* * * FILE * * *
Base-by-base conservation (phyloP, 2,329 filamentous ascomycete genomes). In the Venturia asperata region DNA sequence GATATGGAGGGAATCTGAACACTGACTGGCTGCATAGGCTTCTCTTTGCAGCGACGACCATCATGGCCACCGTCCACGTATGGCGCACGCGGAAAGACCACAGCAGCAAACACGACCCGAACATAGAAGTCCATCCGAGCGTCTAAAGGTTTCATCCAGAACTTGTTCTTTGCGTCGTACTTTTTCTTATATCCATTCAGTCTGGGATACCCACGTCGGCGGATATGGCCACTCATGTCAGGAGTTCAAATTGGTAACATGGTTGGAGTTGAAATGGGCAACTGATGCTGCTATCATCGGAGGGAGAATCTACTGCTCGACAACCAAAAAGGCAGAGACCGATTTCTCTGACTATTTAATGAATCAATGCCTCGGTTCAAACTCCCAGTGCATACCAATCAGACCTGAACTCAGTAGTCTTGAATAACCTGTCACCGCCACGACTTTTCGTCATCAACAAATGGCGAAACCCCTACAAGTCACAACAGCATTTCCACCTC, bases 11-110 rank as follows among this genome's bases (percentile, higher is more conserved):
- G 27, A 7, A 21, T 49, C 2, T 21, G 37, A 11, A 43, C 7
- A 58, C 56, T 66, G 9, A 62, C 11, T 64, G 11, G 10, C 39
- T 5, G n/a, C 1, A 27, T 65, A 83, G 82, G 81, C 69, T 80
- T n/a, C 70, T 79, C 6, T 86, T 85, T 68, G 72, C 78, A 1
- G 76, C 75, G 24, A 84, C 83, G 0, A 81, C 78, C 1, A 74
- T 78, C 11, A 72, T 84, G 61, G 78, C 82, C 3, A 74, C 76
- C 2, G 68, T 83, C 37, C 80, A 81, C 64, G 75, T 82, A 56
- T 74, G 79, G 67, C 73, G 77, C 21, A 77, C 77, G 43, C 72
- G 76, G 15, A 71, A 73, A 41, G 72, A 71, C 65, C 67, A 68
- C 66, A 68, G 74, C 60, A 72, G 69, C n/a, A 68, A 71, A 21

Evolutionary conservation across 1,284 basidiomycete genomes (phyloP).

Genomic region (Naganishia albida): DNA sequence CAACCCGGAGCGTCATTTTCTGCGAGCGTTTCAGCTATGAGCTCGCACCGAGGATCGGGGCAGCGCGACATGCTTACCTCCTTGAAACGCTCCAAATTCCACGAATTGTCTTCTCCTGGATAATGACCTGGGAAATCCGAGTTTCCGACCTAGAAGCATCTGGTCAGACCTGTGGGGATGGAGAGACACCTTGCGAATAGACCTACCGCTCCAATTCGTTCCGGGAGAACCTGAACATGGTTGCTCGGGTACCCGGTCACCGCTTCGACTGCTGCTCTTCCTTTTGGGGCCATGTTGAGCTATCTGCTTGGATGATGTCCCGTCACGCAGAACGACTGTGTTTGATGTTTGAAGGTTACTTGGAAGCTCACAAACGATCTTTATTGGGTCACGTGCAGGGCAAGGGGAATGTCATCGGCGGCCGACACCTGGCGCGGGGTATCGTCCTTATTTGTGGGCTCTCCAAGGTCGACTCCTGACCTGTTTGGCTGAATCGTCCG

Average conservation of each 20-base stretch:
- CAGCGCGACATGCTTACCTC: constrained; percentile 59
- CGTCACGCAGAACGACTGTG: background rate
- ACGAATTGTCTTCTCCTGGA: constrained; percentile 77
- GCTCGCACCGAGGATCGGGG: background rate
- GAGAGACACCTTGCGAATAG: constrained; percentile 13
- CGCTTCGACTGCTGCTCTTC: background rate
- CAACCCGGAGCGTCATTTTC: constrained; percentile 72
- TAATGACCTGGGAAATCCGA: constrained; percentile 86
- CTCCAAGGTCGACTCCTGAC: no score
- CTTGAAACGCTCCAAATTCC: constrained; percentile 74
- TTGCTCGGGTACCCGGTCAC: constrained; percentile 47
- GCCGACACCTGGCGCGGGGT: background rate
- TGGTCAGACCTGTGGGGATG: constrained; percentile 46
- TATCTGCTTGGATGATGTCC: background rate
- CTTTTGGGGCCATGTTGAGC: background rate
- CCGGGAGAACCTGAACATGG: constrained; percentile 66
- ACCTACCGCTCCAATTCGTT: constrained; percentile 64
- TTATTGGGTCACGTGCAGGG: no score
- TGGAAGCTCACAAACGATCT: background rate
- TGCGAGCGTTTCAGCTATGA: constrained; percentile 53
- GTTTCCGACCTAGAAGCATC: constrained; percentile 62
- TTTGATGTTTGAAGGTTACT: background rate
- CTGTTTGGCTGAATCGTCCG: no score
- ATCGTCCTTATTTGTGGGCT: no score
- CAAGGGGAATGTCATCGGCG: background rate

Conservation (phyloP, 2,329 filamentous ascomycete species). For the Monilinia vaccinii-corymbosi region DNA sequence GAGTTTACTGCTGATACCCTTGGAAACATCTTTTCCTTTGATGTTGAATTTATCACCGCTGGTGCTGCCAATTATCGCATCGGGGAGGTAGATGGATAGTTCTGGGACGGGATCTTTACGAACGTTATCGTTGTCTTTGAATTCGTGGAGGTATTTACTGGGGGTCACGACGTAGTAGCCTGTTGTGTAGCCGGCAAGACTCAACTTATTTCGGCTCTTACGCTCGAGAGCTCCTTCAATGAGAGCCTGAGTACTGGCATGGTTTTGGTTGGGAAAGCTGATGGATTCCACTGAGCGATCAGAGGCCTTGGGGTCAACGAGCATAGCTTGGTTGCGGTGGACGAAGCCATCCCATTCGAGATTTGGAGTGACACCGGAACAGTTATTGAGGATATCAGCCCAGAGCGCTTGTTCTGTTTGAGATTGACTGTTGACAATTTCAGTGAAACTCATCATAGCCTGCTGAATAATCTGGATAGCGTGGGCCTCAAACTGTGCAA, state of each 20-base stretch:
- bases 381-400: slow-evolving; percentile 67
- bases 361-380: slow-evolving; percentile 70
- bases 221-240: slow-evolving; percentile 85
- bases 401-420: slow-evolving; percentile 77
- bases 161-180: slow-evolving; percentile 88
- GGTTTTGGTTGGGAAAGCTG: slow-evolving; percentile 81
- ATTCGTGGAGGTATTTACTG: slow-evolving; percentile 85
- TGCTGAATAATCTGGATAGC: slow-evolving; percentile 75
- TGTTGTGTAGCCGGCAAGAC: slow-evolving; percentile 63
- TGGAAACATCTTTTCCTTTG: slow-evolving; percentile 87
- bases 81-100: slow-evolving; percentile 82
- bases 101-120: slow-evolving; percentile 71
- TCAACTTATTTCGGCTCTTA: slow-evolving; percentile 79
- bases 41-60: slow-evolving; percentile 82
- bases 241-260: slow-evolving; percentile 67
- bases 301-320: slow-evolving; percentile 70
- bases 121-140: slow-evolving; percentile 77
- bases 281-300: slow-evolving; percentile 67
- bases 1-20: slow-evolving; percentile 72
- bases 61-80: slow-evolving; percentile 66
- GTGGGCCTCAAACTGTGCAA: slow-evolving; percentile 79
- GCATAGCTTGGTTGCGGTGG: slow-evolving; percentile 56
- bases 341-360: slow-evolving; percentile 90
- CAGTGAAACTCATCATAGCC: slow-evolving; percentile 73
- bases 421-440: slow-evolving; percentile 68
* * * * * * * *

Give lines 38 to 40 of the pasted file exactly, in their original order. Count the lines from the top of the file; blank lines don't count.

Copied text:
- ATCGTCCTTATTTGTGGGCT: no score
- CAAGGGGAATGTCATCGGCG: background rate

Conservation (phyloP, 2,329 filamentous ascomycete species). For the Monilinia vaccinii-corymbosi region DNA sequence GAGTTTACTGCTGATACCCTTGGAAACATCTTTTCCTTTGATGTTGAATTTATCACCGCTGGTGCTGCCAATTATCGCATCGGGGAGGTAGATGGATAGTTCTGGGACGGGATCTTTACGAACGTTATCGTTGTCTTTGAATTCGTGGAGGTATTTACTGGGGGTCACGACGTAGTAGCCTGTTGTGTAGCCGGCAAGACTCAACTTATTTCGGCTCTTACGCTCGAGAGCTCCTTCAATGAGAGCCTGAGTACTGGCATGGTTTTGGTTGGGAAAGCTGATGGATTCCACTGAGCGATCAGAGGCCTTGGGGTCAACGAGCATAGCTTGGTTGCGGTGGACGAAGCCATCCCATTCGAGATTTGGAGTGACACCGGAACAGTTATTGAGGATATCAGCCCAGAGCGCTTGTTCTGTTTGAGATTGACTGTTGACAATTTCAGTGAAACTCATCATAGCCTGCTGAATAATCTGGATAGCGTGGGCCTCAAACTGTGCAA, state of each 20-base stretch: